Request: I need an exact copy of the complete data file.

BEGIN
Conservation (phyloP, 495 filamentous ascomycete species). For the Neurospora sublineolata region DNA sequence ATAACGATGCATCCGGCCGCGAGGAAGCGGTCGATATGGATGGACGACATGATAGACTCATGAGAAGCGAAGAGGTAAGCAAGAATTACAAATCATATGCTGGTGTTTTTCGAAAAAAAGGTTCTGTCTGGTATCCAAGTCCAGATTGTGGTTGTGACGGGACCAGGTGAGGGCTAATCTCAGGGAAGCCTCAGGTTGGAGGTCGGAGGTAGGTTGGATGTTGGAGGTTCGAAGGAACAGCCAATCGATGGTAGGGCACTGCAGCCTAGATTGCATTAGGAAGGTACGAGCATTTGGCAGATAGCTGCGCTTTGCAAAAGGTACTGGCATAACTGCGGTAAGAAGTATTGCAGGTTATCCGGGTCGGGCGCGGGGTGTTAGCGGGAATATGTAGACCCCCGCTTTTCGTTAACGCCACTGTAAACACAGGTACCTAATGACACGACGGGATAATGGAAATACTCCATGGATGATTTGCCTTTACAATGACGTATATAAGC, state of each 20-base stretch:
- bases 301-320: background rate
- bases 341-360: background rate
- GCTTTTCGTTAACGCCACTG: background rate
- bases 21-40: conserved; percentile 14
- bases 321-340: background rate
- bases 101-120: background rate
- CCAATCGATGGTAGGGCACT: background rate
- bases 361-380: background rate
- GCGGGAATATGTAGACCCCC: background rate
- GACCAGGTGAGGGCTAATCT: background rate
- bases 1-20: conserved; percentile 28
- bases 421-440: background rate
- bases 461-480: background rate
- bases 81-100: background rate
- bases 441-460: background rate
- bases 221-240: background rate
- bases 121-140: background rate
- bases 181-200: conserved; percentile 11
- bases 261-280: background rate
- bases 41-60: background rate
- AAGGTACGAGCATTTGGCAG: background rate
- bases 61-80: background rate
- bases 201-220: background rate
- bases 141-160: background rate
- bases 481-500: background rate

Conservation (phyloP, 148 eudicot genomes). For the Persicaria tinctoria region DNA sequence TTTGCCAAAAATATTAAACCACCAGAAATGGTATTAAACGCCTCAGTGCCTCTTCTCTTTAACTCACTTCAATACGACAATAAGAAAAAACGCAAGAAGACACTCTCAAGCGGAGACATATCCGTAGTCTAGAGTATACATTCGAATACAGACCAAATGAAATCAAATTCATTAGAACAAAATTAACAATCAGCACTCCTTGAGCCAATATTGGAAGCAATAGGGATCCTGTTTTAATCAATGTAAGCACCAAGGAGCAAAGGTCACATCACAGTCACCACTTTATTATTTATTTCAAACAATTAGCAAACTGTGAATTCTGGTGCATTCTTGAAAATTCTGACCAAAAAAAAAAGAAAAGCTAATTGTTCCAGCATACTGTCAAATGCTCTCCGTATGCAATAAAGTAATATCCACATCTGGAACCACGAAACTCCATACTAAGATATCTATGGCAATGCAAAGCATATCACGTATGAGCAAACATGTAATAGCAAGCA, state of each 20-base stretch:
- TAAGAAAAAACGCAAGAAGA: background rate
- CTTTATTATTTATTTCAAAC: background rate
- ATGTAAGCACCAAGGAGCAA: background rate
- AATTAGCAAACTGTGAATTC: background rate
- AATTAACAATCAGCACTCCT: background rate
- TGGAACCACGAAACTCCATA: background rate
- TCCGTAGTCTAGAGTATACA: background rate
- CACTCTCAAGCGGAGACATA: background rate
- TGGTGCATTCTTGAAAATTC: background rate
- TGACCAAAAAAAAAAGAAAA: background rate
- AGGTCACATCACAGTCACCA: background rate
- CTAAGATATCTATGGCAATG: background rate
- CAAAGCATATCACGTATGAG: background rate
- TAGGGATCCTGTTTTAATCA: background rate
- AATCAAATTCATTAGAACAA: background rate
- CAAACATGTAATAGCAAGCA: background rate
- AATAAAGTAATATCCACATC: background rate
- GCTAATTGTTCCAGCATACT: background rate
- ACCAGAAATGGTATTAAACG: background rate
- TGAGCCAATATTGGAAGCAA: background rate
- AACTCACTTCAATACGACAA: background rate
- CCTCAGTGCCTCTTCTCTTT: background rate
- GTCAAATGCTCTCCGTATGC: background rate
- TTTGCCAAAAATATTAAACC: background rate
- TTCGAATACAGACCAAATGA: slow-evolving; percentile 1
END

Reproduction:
Conservation (phyloP, 495 filamentous ascomycete species). For the Neurospora sublineolata region DNA sequence ATAACGATGCATCCGGCCGCGAGGAAGCGGTCGATATGGATGGACGACATGATAGACTCATGAGAAGCGAAGAGGTAAGCAAGAATTACAAATCATATGCTGGTGTTTTTCGAAAAAAAGGTTCTGTCTGGTATCCAAGTCCAGATTGTGGTTGTGACGGGACCAGGTGAGGGCTAATCTCAGGGAAGCCTCAGGTTGGAGGTCGGAGGTAGGTTGGATGTTGGAGGTTCGAAGGAACAGCCAATCGATGGTAGGGCACTGCAGCCTAGATTGCATTAGGAAGGTACGAGCATTTGGCAGATAGCTGCGCTTTGCAAAAGGTACTGGCATAACTGCGGTAAGAAGTATTGCAGGTTATCCGGGTCGGGCGCGGGGTGTTAGCGGGAATATGTAGACCCCCGCTTTTCGTTAACGCCACTGTAAACACAGGTACCTAATGACACGACGGGATAATGGAAATACTCCATGGATGATTTGCCTTTACAATGACGTATATAAGC, state of each 20-base stretch:
- bases 301-320: background rate
- bases 341-360: background rate
- GCTTTTCGTTAACGCCACTG: background rate
- bases 21-40: conserved; percentile 14
- bases 321-340: background rate
- bases 101-120: background rate
- CCAATCGATGGTAGGGCACT: background rate
- bases 361-380: background rate
- GCGGGAATATGTAGACCCCC: background rate
- GACCAGGTGAGGGCTAATCT: background rate
- bases 1-20: conserved; percentile 28
- bases 421-440: background rate
- bases 461-480: background rate
- bases 81-100: background rate
- bases 441-460: background rate
- bases 221-240: background rate
- bases 121-140: background rate
- bases 181-200: conserved; percentile 11
- bases 261-280: background rate
- bases 41-60: background rate
- AAGGTACGAGCATTTGGCAG: background rate
- bases 61-80: background rate
- bases 201-220: background rate
- bases 141-160: background rate
- bases 481-500: background rate

Conservation (phyloP, 148 eudicot genomes). For the Persicaria tinctoria region DNA sequence TTTGCCAAAAATATTAAACCACCAGAAATGGTATTAAACGCCTCAGTGCCTCTTCTCTTTAACTCACTTCAATACGACAATAAGAAAAAACGCAAGAAGACACTCTCAAGCGGAGACATATCCGTAGTCTAGAGTATACATTCGAATACAGACCAAATGAAATCAAATTCATTAGAACAAAATTAACAATCAGCACTCCTTGAGCCAATATTGGAAGCAATAGGGATCCTGTTTTAATCAATGTAAGCACCAAGGAGCAAAGGTCACATCACAGTCACCACTTTATTATTTATTTCAAACAATTAGCAAACTGTGAATTCTGGTGCATTCTTGAAAATTCTGACCAAAAAAAAAAGAAAAGCTAATTGTTCCAGCATACTGTCAAATGCTCTCCGTATGCAATAAAGTAATATCCACATCTGGAACCACGAAACTCCATACTAAGATATCTATGGCAATGCAAAGCATATCACGTATGAGCAAACATGTAATAGCAAGCA, state of each 20-base stretch:
- TAAGAAAAAACGCAAGAAGA: background rate
- CTTTATTATTTATTTCAAAC: background rate
- ATGTAAGCACCAAGGAGCAA: background rate
- AATTAGCAAACTGTGAATTC: background rate
- AATTAACAATCAGCACTCCT: background rate
- TGGAACCACGAAACTCCATA: background rate
- TCCGTAGTCTAGAGTATACA: background rate
- CACTCTCAAGCGGAGACATA: background rate
- TGGTGCATTCTTGAAAATTC: background rate
- TGACCAAAAAAAAAAGAAAA: background rate
- AGGTCACATCACAGTCACCA: background rate
- CTAAGATATCTATGGCAATG: background rate
- CAAAGCATATCACGTATGAG: background rate
- TAGGGATCCTGTTTTAATCA: background rate
- AATCAAATTCATTAGAACAA: background rate
- CAAACATGTAATAGCAAGCA: background rate
- AATAAAGTAATATCCACATC: background rate
- GCTAATTGTTCCAGCATACT: background rate
- ACCAGAAATGGTATTAAACG: background rate
- TGAGCCAATATTGGAAGCAA: background rate
- AACTCACTTCAATACGACAA: background rate
- CCTCAGTGCCTCTTCTCTTT: background rate
- GTCAAATGCTCTCCGTATGC: background rate
- TTTGCCAAAAATATTAAACC: background rate
- TTCGAATACAGACCAAATGA: slow-evolving; percentile 1